Axios Northwest Arkansas

Picture of the Fayetteville skyline.

Happy Wednesday, NWA.

  • ⛈ It's a scattered thunderstorm kind of day.

🦜 Situational awareness: Bad news for Jimmy Buffett fans. He rescheduled his Sept. 14 AMP concert to next summer.

We still want to know: Have you cut ties with a friend, family member or acquaintance because they wouldn't get the COVID-19 vaccine?

  • Hit reply to let us know. And please tell us what generation you belong to.

Today's newsletter is 911 words — a 3.5-minute read.

1 big thing: AG weighs in on critical race theory

Headshots of Arkansas' Attorney General, Leslie Rutledge, and Rep. Mark Lowery.

Arkansas Attorney General Leslie Rutledge and state Rep. Mark Lowery (R-Maumelle). Photos: courtesy Rutledge and Lowery.

Arkansas Attorney General Leslie Rutledge wrote in an opinion this week that under certain circumstances, critical race theory and antiracism teachings could violate civil rights laws.

  • The circumstances outlined in the 10-page opinion pretty much align with those already accepted as violations of law: racial stereotyping, creating a hostile environment, providing separate benefits, and segregation, among others.
  • The AG's letter was in response to state Rep. Mark Lowery (R-Maumelle), who asked Rutledge in June for an opinion on the legality of teaching antiracism and critical race theory in Arkansas public schools and universities.

Context: Critical race theory (CRT) is a concept that links racial discrimination to the nation's foundations and legal system. Think of the criminal justice system, education system, labor market, housing market, and health care system.

Why it matters: The AG's opinion doesn't — and can't — ban teaching CRT in public schools, but it could give lawmakers the political cover they previously lacked to enact a ban when the legislature meets this fall.

Flashback: Earlier this year, Lowery's House Bills 1231 and 1218, both seeking to limit CRT teachings in Arkansas, failed to get legislative support and were withdrawn.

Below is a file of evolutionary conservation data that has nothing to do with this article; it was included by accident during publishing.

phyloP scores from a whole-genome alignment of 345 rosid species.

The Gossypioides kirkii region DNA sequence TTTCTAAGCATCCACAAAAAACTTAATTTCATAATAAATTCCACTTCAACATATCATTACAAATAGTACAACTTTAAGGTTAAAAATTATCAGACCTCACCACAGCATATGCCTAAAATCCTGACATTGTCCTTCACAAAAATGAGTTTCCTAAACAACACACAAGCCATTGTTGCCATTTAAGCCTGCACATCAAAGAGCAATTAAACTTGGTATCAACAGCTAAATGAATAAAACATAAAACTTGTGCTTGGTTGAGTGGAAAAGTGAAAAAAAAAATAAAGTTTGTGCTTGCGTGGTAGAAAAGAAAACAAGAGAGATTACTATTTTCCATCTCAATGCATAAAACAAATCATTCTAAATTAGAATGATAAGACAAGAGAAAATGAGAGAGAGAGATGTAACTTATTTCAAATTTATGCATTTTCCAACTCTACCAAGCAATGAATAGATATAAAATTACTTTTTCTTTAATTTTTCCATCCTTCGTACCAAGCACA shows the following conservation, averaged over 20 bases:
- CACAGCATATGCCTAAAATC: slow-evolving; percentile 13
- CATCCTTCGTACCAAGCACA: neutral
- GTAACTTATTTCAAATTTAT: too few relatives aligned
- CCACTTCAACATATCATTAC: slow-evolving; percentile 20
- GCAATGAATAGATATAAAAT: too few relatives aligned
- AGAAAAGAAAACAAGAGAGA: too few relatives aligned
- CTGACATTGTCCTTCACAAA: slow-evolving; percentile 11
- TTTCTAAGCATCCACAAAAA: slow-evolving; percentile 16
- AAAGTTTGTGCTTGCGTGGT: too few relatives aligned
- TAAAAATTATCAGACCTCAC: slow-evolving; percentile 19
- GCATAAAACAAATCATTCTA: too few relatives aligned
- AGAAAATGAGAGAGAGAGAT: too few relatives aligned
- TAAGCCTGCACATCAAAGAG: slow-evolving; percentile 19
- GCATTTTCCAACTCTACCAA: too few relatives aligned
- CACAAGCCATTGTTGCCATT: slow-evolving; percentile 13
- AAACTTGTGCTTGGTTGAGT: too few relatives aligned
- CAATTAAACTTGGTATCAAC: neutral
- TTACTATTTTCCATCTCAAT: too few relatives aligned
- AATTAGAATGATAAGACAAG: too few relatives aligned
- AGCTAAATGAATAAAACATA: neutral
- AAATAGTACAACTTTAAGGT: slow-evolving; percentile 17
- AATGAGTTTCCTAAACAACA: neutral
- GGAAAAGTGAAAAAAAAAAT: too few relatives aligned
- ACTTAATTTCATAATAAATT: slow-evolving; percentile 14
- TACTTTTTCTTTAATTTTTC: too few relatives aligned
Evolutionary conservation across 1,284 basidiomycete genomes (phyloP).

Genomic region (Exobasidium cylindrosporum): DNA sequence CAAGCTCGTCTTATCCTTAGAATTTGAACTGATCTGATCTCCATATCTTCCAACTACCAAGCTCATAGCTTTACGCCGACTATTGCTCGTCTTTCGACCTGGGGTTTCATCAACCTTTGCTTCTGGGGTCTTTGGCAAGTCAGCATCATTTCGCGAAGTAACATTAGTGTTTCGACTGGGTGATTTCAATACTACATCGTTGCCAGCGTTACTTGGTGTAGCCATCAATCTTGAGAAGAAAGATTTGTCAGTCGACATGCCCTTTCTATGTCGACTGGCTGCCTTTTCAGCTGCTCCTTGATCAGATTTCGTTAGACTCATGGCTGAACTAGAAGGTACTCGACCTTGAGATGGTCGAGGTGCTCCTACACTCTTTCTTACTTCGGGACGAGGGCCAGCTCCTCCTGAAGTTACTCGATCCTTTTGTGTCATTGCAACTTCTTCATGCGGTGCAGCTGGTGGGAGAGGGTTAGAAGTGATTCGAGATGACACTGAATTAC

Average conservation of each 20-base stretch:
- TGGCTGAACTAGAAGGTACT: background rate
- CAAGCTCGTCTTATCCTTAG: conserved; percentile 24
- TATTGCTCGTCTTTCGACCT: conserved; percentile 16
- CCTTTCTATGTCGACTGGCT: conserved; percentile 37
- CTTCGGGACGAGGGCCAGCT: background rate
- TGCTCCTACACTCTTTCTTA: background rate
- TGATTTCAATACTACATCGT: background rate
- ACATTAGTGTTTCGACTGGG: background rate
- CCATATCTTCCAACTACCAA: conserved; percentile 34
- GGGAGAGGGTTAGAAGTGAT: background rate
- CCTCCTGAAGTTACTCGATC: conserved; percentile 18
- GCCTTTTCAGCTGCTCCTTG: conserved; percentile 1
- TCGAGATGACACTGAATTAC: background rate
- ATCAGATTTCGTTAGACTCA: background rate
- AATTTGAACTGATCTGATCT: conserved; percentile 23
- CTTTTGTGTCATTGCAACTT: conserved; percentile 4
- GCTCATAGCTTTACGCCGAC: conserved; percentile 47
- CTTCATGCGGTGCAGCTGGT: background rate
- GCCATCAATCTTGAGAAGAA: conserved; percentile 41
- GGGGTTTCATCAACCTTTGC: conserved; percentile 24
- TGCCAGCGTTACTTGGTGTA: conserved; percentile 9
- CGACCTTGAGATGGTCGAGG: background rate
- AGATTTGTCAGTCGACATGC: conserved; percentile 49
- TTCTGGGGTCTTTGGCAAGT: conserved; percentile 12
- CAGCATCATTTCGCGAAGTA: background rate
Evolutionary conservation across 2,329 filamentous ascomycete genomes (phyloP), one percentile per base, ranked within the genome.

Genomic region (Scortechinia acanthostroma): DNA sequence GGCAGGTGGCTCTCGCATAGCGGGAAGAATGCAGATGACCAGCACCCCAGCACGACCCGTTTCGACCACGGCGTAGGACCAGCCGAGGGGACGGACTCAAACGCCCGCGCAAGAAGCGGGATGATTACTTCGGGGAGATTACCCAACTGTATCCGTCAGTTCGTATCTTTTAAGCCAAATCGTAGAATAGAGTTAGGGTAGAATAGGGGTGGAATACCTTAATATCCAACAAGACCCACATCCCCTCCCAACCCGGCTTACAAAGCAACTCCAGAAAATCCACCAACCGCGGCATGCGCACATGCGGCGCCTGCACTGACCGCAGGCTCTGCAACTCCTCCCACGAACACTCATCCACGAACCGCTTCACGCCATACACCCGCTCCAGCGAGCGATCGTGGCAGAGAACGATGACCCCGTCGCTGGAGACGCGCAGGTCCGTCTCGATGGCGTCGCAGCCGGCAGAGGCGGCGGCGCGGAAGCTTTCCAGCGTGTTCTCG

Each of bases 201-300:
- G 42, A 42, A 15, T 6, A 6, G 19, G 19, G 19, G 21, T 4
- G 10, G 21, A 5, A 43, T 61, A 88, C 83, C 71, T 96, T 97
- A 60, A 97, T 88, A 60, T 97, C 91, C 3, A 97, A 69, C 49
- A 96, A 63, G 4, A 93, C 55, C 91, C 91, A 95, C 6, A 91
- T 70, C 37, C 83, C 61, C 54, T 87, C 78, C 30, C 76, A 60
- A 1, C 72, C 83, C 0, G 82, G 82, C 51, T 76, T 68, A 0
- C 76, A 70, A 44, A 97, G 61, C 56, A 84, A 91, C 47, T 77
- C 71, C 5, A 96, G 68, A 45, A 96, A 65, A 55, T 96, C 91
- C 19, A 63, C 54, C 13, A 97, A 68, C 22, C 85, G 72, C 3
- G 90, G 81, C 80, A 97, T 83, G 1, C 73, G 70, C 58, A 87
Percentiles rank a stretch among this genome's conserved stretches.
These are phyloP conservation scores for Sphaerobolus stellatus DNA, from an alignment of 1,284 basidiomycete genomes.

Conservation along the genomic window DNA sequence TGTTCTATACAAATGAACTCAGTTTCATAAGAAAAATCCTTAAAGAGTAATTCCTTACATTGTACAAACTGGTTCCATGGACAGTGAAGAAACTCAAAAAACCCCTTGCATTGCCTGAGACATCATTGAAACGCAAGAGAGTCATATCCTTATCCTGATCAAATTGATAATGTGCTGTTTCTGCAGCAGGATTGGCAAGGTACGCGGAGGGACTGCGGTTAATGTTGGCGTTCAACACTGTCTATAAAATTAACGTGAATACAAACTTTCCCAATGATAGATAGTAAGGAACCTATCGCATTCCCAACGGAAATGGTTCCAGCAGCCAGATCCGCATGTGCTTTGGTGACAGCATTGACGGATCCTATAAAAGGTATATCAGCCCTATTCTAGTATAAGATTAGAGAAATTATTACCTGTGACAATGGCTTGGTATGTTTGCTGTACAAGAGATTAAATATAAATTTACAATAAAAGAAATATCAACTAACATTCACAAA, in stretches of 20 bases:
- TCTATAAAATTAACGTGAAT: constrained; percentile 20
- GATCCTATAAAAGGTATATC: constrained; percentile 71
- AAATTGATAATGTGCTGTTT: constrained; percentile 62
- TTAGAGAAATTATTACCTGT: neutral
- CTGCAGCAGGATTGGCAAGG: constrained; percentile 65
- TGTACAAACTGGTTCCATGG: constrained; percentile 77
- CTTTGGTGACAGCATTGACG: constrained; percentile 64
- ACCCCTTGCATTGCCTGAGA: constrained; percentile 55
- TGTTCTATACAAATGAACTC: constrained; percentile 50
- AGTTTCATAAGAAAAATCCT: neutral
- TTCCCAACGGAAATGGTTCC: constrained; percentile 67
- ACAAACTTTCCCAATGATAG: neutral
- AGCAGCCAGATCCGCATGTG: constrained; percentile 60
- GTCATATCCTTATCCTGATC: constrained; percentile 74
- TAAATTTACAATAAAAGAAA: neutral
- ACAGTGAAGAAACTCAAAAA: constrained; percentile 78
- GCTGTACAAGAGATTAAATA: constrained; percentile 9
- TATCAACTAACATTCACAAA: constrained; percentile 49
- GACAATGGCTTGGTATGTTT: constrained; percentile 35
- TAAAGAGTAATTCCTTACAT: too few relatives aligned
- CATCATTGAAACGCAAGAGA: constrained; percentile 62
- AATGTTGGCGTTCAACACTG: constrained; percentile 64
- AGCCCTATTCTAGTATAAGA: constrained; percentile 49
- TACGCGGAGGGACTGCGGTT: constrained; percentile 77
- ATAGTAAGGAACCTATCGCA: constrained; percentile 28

• Lowery then introduced House Bill 1761, which would prohibit instructional materials in public schools from teaching any race is superior, that any race is inherently racist or that the U.S. is systematically racist.
  • After passing the House, the legislature adjourned before it was brought to the Senate floor.

The other side: "Controversial theories don't go away. ... If we ignore them, what happens when our students grow up and encounter them somewhere else?" Todd Sisson, a U.S. history teacher at Rogers New Technology High School, told Axios.

The intrigue: The AG's opinion uses the words "can violate" while her news release and social media use more absolute language.

  • The news release refers to CRT as "a neo-Marxist ideology that distorts and rewrites history, classifies people based on race, and teaches children to judge people based on skin color and sex."
  • Her office wouldn't address the language discrepancy.

What's next: It's unclear if the legislature will take up House Bill 1761 when it meets later this year to work on redistricting.

Read the full story.

2. The laws of viruses

Illustration of viruses under a magnifying glass that appear smaller and more blurry

Illustration: Sarah Grillo/Axios

The University of Arkansas is establishing an institute focused on virus research, the university announced Tuesday.

Why it matters: Researchers will study universal laws of viruses, including what causes them to emerge and jump from species to species.

Details: A $6.1 million grant from the National Science Foundation will pay to start the institute, called the Host-Virus Evolutionary Dynamics Institute.